Percutaneous nephrolithotomy during uninterrupted aspirin therapy in high-cardiovascular risk patients: Preliminary report

David A. Leavitt, Nithin Theckumparampil, Daniel M. Moreira, Sammy E. Elsamra, Bradley Morganstern, David M. Hoenig, Arthur D. Smith, Zeph Okeke

Research output: Contribution to journalArticlepeer-review

5 Scopus citations


Objective To determine the feasibility and safety of performing percutaneous nephrolithotomy (PCNL) in high-cardiovascular risk patients remaining on aspirin therapy.

Methods We retrospectively reviewed all PCNLs performed by 3 fellowship-trained endourologists at a single institution between July 2012 and January 2014. All patients remaining on aspirin for imperative indications through the day of surgery were evaluated for surgical outcomes and thromboembolic events.

Results Of 281 PCNL procedures performed during the study period, 16 (5.7%) were performed in 14 patients taking aspirin, uninterrupted, through surgery. Mean surgery time was 66 minutes, mean estimated blood loss was 161 mL, and mean length of hospital stay was 2.8 days. All patients were stone free. There were no intraoperative complications. A total of 5 patients experienced a postoperative complication (n = 4, Clavien grade II; n = 1, Clavien grade IIIa). No patient experienced a perioperative thromboembolic or cardiac event. Three patients required a blood transfusion postoperatively, and none experienced delayed renal bleeding.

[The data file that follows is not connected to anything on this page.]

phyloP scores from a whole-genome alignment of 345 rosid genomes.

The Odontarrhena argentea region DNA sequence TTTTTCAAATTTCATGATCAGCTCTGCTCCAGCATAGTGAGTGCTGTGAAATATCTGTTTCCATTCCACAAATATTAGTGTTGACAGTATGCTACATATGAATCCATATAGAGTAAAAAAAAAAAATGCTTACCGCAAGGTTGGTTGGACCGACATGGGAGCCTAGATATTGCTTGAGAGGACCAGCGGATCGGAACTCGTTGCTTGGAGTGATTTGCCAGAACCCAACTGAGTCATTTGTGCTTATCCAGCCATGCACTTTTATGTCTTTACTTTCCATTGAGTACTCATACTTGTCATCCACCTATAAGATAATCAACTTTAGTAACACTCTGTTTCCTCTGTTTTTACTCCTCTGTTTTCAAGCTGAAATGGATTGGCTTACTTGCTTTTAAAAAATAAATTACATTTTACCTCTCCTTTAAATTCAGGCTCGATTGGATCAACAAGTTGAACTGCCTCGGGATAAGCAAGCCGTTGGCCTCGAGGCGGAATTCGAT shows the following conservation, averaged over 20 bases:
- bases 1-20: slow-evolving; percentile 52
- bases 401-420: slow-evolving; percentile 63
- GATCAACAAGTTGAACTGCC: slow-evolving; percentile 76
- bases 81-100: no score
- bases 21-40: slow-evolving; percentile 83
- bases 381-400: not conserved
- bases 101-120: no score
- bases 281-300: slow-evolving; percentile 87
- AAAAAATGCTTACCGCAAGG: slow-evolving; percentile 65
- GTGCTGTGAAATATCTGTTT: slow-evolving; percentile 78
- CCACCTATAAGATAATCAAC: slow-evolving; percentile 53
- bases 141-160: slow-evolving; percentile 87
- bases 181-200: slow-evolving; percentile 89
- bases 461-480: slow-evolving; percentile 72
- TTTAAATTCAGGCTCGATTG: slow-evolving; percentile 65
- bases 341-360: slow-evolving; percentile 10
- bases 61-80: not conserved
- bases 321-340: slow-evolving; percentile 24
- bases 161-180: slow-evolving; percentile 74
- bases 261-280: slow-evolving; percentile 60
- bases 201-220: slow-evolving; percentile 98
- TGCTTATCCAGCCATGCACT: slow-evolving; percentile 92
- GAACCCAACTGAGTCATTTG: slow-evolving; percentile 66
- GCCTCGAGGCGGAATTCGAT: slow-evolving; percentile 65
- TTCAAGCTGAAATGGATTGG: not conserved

Conclusion PCNL can be performed safely and effectively in high-cardiovascular risk patients continuing aspirin perioperatively. Compared with the potential sequelae of a thromboembolic or cardiac event, PCNL is associated with an acceptably low transfusion rate, and should be considered a viable treatment option for large renal stones in this population.

Original languageEnglish (US)
Pages (from-to)1034-1038
Number of pages5
Issue number5
StatePublished - Nov 1 2014
Externally publishedYes

ASJC Scopus subject areas

  • Urology


Dive into the research topics of 'Percutaneous nephrolithotomy during uninterrupted aspirin therapy in high-cardiovascular risk patients: Preliminary report'. Together they form a unique fingerprint.

Cite this